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Restaurants and alcohol retailers in the South Bay may see many public health and safety measures to prepare for increased demand for alcohol to-go orders with the passage of a new California law.

Gov. Gavin Newsom has signed State Bill No. 389 in December 2021 to put in place new regulations for businesses, including the requiring of the use of tamper-proof con trainers or seals on alcoholic beverages until Dec.31, 2026. At a recent press conference, Coronado Police Chief Charles Kaye who is vice president of the San Diego County Chief’s and Sheriff’s Association reminded the public that alcoholic drinks must be stored away from all passengers while driving, as required by state law. 

“As we move to expand food service into the area of cocktails to-go, it is important that we do so with our communities’ safety in mind first and foremost,” Kaye said. “By creating strong, visible, and material reminders about the responsibilities involved in alcohol sales and consumption, we hope to create an environment that can benefit businesses and keep our communities safe.”

Since the start of the COVID-19 pandemic in the United States, alcohol consumption has increased considerably—observed increases in consumption of up to 25 percent have been recorded in small samples, according to data from a national survey of U.S. adults on their drinking habits.

Restaurant owners and bars have undergone stress in the past two years due to the pandemic. In turn, many expanded their to-go dining options as alcoholic beverages make up a significant portion of profits at restaurants.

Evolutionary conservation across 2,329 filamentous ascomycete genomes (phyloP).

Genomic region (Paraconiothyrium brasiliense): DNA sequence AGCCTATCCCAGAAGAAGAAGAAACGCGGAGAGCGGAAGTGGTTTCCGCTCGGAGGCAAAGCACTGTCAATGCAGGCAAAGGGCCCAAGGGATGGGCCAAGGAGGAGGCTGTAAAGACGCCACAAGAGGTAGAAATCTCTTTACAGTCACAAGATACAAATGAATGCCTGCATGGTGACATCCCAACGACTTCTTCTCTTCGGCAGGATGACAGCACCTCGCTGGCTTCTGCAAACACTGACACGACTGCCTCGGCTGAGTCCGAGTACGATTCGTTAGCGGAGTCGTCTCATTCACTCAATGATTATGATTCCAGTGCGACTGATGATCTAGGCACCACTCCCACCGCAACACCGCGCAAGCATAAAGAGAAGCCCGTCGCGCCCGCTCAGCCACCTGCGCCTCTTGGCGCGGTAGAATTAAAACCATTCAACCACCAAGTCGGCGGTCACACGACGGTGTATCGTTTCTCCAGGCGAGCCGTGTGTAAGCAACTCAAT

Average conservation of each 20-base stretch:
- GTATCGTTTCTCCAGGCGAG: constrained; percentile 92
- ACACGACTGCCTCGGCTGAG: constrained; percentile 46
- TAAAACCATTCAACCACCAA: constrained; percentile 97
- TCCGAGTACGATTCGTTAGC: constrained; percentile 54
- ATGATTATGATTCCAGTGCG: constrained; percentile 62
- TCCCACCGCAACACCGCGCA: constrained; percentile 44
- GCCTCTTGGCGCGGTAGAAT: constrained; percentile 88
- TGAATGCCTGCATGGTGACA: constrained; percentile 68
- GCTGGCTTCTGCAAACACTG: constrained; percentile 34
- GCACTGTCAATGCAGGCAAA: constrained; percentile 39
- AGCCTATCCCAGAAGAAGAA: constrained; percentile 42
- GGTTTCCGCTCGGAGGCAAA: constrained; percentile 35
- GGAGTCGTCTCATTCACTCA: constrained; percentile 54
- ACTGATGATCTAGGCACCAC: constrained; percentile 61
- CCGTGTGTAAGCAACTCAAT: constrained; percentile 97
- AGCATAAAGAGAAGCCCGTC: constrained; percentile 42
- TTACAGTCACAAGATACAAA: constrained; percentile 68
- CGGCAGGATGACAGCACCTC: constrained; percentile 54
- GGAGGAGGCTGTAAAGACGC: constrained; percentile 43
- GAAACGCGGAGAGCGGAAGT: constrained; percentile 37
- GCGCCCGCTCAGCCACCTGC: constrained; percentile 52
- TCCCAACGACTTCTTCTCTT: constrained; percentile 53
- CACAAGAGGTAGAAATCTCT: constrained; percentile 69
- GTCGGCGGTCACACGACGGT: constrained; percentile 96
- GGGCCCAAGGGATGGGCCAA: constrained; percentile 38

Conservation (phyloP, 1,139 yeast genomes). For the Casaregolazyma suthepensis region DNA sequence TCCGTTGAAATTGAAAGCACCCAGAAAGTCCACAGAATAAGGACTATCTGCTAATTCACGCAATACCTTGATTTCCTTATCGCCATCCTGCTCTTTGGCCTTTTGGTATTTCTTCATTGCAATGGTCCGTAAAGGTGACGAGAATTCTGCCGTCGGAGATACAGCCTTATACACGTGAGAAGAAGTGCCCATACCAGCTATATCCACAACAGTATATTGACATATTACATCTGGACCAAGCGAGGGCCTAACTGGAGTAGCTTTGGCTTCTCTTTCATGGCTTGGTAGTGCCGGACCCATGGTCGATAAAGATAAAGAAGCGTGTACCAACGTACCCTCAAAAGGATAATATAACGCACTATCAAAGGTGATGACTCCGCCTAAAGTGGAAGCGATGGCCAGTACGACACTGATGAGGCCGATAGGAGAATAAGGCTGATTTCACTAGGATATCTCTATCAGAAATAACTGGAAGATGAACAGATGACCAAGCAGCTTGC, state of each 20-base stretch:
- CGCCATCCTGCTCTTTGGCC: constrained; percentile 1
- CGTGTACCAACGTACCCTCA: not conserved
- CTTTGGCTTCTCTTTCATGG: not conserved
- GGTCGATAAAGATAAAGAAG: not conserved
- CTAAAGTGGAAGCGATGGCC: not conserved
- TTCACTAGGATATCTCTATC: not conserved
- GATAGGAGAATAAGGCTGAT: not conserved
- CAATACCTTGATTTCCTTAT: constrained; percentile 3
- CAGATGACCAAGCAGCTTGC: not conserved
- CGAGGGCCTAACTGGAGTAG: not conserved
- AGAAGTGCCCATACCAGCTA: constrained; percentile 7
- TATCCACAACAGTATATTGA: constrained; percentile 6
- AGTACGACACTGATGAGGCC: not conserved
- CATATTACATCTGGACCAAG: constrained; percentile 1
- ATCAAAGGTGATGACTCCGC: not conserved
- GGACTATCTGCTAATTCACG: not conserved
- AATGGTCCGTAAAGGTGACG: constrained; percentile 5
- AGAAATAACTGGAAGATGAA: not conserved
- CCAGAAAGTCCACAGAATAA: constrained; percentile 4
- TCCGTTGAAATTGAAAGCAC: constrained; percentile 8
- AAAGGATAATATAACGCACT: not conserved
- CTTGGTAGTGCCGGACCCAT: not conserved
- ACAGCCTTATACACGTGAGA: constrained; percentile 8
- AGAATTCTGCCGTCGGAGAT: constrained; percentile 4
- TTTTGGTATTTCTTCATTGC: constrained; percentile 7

Introduced as an economic relief measure for restaurants and bars in 2020, SB 389 allows restaurants and bars to sell to-go wine, beer, and cocktails, provided the drinks were served with food. 

“This law is an important support for restaurant and bar businesses, as it allows them to continue a service that allowed many businesses to survive the pandemic,” Director of the Responsible Hospitality Coalition Marian Novak said. “It ensures that businesses have the tools they need to follow the law and protect their customers, staff, and the communities they serve.”

With increased alcohol consumption, fatality rates of people driving under the influence in San Diego County hit record levels in 2021, the highest levels in more than a decade.

“That’s 37 lives senselessly lost due to recklessness on our roads. These tragedies must serve as a catalyst for change,” said Stacie Perez, co-chair of the Alcohol Policy Panel of San Diego County. “As bars and restaurants continue to serve cocktails to go, their cooperation and support for community safety will be invaluable. Likewise, the commitment and support of local communities is a necessity if we are going to rid San Diego of DUI incidents.”

The Third Avenue Village Association (TAVA) in Chula Vista has begun meeting to develop an action plan in addressing public safety concerns. These meetings include Chula Vista Councilmember Jill Galvez, the Chula Vista Police Department, the Third Avenue Village Association (TAVA), and the Institute for Public Strategies (IPS) South Bay.

IPS South Bay and the Responsible Hospitality Coalition said they are exploring the relationship with TAVA in order to host in-person Responsible Beverage Service training for the business owners on Third Avenue and promote the online training for all servers and managers. Community benefit of strengthened alcohol policies (including RBS) will be highlighted by IPS South Bay to assist businesses in the city by preventing youth access to alcohol. 

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